Non-contact ACL injury research requires the use of many modalities, data from disparate sources, and many specialized software tools [37]. A possible approach is a coupled study approach that leverages on the advantages of existing non-contact ACL injury study approaches. For a list of existing study approaches used in non-contact ACL injury research see Fig. (1). Fig. (2) highlights the coupled study approach proposed. This approach entails utilizing a 3D electromyography (EMG)-driven FE model of the human lower extremity fused with a RB model that is validated with experiments and existing qualitative study approaches. Starting with patient bio-data in the form of MRI and/or CT scans of the tissue of interest, a computational model is constructed. This model is then meshed in a preprocessor FE software package or standalone meshing software. The meshed model once refined constitutes the FE model that is then validated for use in non-contact ACL injury studies. The validated FE model includes all major hard and soft tissues of the lower extremity, as well as, the muscles. For model validation in-vitro testing in gait lab is conducted using human subjects instrumented to collect close to injury joint kinematics, muscle activation, and GRFs. These metrics are input to a musculoskeletal RB model which can be implemented via a modeling software. The output from this analysis are the muscle kinematics specifically muscle tendon moment arms and lengths as well as muscle forces. Muscle force data, GRF data, and joint kinematics are input to the FE model and the resulting joint reaction forces and joint moments can be determined and later compared with experiment. Other key output variables from the FE model can include joint contact forces, tibial shear force, tibial displacement relative to femur and ligament forces. An AI tool can be used here to vary the inputs to the FE model until the output metrics are within an order of magnitude of metrics measured in experiment. If the calculated error is within a certain threshold the model can be considered validated. The model can also be modified, constrained, and loaded similarly to other FE modeling, in-vitro, and in-vivo studies in the literature and results compared to aid in model validation. As well, hard and soft tissues material property data in the literature determined using uni-axial or three point bending experiments, can aid in model validation by replicating these experiments in a virtual setting using the tissues of the FE model and comparing the results.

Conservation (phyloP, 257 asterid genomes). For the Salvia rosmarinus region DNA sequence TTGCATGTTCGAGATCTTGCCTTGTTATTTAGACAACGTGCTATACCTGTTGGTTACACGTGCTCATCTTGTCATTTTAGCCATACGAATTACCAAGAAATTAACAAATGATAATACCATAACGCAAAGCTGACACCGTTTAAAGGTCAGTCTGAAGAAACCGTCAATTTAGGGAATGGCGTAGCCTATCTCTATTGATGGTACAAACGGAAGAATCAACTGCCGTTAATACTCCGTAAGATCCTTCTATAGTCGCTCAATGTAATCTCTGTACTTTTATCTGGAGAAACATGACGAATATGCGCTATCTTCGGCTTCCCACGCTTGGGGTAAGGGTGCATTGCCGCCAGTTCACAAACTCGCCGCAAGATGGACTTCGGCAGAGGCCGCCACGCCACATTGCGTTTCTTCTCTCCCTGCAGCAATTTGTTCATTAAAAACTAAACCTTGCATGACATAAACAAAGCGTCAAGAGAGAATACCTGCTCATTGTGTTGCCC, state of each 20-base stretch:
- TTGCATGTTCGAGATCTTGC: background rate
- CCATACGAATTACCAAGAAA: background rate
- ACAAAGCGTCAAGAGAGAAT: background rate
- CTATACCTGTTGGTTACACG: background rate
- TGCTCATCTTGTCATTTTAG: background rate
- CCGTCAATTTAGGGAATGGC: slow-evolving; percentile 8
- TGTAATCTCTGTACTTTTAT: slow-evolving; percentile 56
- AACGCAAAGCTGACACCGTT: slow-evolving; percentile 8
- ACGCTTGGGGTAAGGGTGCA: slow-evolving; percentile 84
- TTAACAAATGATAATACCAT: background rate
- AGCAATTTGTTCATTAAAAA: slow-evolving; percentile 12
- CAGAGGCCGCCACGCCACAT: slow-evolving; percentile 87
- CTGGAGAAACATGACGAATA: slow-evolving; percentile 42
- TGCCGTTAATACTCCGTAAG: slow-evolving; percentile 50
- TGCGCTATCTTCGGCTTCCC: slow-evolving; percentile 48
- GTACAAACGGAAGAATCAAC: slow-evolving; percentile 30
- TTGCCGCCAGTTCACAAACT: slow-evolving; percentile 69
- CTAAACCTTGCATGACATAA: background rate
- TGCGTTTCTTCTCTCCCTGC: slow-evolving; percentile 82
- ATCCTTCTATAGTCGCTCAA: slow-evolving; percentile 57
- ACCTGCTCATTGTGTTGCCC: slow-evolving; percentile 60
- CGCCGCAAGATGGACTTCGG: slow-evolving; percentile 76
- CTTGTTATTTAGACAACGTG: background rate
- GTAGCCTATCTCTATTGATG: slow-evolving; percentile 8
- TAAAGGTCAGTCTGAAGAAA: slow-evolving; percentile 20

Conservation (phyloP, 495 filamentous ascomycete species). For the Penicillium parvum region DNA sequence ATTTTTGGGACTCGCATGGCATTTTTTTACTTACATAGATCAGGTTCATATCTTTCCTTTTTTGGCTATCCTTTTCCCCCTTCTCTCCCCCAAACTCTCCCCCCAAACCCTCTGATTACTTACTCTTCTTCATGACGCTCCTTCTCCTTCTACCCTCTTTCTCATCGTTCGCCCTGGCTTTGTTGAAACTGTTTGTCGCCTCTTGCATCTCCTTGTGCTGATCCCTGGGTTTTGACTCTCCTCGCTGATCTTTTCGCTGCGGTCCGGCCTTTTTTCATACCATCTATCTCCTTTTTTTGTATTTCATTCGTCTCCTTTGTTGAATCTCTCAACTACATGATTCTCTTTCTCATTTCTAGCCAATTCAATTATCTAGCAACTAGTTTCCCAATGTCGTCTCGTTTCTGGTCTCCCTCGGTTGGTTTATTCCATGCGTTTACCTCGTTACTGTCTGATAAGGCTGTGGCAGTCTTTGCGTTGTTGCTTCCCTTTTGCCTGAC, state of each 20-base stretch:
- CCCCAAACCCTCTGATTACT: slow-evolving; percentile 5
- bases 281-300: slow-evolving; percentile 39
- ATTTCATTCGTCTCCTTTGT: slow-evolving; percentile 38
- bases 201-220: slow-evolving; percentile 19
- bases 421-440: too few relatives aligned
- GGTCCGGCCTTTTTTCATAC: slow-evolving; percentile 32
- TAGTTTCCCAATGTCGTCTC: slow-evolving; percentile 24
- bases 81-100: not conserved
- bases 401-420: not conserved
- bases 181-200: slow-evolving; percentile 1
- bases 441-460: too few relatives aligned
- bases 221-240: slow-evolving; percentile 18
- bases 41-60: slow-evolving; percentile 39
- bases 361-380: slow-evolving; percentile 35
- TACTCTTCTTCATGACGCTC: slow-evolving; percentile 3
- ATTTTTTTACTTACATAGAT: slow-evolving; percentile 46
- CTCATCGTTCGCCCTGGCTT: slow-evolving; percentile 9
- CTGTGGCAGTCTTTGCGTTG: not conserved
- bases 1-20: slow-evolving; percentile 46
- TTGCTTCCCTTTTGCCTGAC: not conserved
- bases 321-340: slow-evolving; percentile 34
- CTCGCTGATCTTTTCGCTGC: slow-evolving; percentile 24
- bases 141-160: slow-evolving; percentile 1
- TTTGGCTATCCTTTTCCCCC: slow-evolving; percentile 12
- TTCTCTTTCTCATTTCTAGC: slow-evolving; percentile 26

From Fig. (2) it can be gleaned that many disciplines, much hardware and software, many experts, and a high level of effort is required to execute this proposed coupled approach. Nonetheless, this approach allows for virtual experimentation which has significant implication for cost reduction through reduced equipment needs, number of subjects required for testing, and also time for testing. In addition, one of the central aims of this proposed approach is to provide an enabling tool to better capture the many variables, constraints, unknowns, uncertainty, and variability entailed in the complex problem of predicting injury mechanisms and identifying risk factors of non-contact ACL injury. This approach should also be able to simultaneously capture the interaction of multiple forces, risk factors, and other parameters that may contribute to non-contact ACL injury in a seamless automated manner. This approach should also aim to provide information that can connect the cause and effect relationships between ACL loading, injury mechanisms, and risk factors of non-contact ACL injury.